Sunday, October 22, 2006

 

Caldwell: Baghdad Security Plan No Failure

Curtiousy of Mulit-National Force - Iraq


Sunday, 22 October 2006
An Iraqi man talks to an interpreter and Soldiers about recent criminal activity in his Northeast Baghdad neighborhood.  The Soldiers encountered locals congregating and stopped to investigate. U.S. Navy photo by Petty Officer 1st Class Keith W. DeVinney.
An Iraqi man talks to an interpreter and Soldiers about recent criminal activity in his Northeast Baghdad neighborhood. The Soldiers encountered locals congregating and stopped to investigate. U.S. Navy photo by Petty Officer 1st Class Keith W. DeVinney.
BAGHDAD

The plan to bring security to Baghdad has not been a failure, but Coalition and Iraqi officials are going to refineit, the Multinational Force Iraq spokesman said during an interview Oct. 20.

Maj. Gen. William B. Caldwell IV said any time the military puts a plan in play “you are constantly reassessing andreevaluating it. That’s what we’ve been doing since the beginning.”

He said the Coalition is working with a new Iraqi ministerial group to make adjustments to the plan, and that MNF-Icommander, Gen. George W. Casey Jr. does this in a more informal way with Prime Minister Nouri al-Maliki also.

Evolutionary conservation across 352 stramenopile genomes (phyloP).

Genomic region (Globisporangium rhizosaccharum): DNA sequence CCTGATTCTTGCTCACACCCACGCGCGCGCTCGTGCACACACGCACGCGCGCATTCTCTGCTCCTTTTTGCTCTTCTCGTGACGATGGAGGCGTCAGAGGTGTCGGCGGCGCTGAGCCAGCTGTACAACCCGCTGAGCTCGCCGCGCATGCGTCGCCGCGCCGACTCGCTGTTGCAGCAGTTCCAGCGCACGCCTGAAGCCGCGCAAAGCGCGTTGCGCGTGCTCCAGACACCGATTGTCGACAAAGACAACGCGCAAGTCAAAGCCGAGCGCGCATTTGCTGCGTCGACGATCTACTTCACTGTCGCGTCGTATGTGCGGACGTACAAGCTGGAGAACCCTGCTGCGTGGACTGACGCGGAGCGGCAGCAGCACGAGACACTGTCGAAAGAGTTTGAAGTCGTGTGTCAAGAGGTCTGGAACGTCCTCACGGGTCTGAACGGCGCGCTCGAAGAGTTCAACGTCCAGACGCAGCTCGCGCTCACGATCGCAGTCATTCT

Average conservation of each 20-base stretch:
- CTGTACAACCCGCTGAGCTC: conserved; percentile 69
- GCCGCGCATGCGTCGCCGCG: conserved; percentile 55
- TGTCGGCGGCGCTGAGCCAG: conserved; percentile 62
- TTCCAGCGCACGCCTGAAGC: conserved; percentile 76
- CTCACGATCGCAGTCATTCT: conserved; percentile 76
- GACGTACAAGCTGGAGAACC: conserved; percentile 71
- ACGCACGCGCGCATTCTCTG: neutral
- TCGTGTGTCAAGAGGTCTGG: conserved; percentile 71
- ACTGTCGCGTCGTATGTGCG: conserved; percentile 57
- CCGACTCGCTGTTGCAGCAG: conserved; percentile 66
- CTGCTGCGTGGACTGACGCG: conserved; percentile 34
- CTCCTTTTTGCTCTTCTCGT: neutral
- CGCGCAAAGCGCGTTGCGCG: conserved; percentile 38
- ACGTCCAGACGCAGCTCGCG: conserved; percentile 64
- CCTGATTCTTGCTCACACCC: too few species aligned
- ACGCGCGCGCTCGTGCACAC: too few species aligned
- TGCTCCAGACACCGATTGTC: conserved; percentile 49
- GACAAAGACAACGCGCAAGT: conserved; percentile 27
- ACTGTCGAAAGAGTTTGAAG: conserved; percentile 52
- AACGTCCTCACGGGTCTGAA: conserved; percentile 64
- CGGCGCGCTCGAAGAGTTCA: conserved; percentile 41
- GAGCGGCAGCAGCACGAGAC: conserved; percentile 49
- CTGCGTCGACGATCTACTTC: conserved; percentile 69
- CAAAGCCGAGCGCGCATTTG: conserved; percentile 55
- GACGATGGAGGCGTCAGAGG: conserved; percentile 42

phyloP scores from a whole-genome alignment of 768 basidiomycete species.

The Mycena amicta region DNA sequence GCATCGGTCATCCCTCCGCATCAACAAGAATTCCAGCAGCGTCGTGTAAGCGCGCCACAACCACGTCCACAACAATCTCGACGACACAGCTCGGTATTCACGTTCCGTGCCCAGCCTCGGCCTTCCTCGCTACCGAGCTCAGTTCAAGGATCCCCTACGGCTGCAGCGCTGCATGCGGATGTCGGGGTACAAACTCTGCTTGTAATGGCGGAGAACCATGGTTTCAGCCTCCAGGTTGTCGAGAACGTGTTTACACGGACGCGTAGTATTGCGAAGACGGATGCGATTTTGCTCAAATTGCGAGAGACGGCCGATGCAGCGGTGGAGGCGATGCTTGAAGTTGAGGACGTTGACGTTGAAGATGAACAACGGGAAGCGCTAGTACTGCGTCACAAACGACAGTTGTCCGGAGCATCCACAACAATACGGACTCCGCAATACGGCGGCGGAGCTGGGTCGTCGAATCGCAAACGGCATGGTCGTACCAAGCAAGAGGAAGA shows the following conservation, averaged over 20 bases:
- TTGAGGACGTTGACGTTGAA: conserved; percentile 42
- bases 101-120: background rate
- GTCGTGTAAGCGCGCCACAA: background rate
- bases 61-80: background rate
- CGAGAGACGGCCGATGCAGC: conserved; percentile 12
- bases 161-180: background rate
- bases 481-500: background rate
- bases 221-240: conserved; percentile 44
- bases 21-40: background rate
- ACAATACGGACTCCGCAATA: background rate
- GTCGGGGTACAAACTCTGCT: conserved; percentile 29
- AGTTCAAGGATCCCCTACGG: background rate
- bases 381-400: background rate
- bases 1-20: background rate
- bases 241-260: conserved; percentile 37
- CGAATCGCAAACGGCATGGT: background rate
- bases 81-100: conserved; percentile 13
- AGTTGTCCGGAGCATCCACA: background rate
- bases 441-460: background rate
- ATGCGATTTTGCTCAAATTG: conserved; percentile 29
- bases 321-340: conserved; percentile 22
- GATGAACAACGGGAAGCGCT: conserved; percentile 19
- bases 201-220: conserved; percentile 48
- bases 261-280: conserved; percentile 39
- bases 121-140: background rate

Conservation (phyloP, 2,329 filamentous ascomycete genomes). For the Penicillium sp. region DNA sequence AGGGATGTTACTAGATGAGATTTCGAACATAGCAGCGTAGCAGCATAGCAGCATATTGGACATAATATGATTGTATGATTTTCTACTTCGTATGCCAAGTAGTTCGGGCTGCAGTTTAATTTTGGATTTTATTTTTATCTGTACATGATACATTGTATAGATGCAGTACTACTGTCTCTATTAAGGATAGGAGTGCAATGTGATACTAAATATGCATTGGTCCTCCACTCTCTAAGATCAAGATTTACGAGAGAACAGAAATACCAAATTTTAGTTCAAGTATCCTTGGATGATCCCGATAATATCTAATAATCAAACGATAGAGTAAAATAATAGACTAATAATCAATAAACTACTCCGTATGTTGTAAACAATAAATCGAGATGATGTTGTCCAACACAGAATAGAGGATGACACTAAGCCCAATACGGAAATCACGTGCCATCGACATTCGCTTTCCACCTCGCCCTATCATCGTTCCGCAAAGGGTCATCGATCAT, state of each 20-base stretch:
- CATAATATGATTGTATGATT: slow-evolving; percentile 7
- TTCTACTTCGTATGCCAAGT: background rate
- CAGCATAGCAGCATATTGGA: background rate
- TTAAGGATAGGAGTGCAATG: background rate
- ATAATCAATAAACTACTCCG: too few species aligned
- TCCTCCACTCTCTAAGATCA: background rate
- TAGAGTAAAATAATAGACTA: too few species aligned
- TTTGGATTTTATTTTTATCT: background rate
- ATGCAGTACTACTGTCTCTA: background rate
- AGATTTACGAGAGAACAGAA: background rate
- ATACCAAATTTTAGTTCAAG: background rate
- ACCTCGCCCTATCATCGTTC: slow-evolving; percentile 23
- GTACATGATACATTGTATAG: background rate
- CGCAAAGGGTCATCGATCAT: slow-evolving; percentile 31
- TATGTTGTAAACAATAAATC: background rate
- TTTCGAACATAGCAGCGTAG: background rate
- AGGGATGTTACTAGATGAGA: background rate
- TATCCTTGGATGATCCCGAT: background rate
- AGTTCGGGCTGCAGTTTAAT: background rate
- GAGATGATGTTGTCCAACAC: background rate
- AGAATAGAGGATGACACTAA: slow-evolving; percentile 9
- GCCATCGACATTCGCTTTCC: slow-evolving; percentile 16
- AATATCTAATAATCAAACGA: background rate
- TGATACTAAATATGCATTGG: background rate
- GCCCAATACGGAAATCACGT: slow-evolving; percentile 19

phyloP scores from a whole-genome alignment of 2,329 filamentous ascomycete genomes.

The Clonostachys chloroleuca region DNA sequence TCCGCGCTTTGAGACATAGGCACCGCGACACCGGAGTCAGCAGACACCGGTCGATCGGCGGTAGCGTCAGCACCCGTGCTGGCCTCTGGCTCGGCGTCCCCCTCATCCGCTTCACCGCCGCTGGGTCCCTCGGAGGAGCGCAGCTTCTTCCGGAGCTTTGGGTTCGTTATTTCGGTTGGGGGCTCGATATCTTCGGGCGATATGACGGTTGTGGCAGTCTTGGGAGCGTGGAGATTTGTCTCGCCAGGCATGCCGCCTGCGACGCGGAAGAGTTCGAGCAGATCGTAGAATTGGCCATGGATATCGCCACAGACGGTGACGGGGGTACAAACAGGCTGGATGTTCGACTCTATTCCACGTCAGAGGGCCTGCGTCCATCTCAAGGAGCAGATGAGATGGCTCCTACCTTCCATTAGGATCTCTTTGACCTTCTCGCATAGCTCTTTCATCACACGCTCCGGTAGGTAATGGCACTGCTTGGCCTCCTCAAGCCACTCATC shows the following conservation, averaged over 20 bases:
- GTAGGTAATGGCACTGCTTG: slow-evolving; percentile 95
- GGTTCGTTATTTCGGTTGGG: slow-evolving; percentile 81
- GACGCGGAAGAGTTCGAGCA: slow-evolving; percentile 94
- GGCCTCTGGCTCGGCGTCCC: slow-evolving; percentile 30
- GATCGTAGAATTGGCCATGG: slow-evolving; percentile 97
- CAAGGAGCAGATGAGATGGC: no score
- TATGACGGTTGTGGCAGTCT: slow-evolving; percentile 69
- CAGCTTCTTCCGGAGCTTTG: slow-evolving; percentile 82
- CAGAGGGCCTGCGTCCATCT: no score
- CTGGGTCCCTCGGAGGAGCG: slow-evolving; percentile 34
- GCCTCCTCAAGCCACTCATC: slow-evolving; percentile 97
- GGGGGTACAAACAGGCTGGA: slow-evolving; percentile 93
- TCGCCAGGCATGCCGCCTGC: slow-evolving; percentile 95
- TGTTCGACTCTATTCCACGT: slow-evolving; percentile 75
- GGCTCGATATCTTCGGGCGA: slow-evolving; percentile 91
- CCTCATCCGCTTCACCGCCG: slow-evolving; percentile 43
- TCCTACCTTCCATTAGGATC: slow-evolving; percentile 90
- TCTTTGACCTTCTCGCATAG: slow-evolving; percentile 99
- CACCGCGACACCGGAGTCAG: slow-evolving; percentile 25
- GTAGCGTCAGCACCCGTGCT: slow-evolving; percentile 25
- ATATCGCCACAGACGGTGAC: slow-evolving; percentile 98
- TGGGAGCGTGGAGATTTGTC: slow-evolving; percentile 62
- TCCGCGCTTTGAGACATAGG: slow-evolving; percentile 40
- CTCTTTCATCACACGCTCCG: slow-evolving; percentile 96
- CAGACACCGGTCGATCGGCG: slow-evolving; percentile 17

“Tactically, we want to make some adjustments and refinements to the plan,” Caldwell said. “We will continue to executethe plan.”

The general said violence and progress co-exist in Iraq…

“We’re going to have to continue on working for progress within the country with the rebuilding of the country, with thegovernance piece, with the economic piece,” he said. “Simultaneously, we’re dealing with the levels of violence that weexperience at different intensities at different times at different areas.”

The coalition’s overall goal is eventually to build the government of Iraq to where it can handle its own security, Caldwellsaid. It must be able to keep violence below a level at which a local police force can handle it.

The general said Iraq will have violence, criminal activity and terrorist activity for years to come.

“We recognize the fact that it’s going to be many, many years before this country sees a level of violence that’s morenormal to what we’re used to in America and what Westerners would want to see,” he said.

“What we have to do is develop the Iraqi Security Forces to such that they are able and capable of handling those threevarious levels of violence, bringing them down to some level to where the security forces are just above them, and canhandle it, and that’s the point which we’ll be allowed – or able – to disengage our forces,” he said.

That is going to take a political solution more than a military one, he said, and it’s a solution the Iraqi government – inoffice just over 150 days now – is beginning to address. He said Maliki is engaged in a tremendous amount of dialogue.The Council of Representatives is meeting and is making the tough choices, he added.

Maliki has held two national reconciliation conferences already, and continues to work with different political and sectarianfactions.

“He’s engaged in dialogue and working with all the different sects,” Caldwell said. “That’s exactly what has to occur if weare going to come to a political solution in this country, because it is up to the Iraqi people to rebuild and secure theircountry. (It’s) not something we can do; we can only set the stage.”


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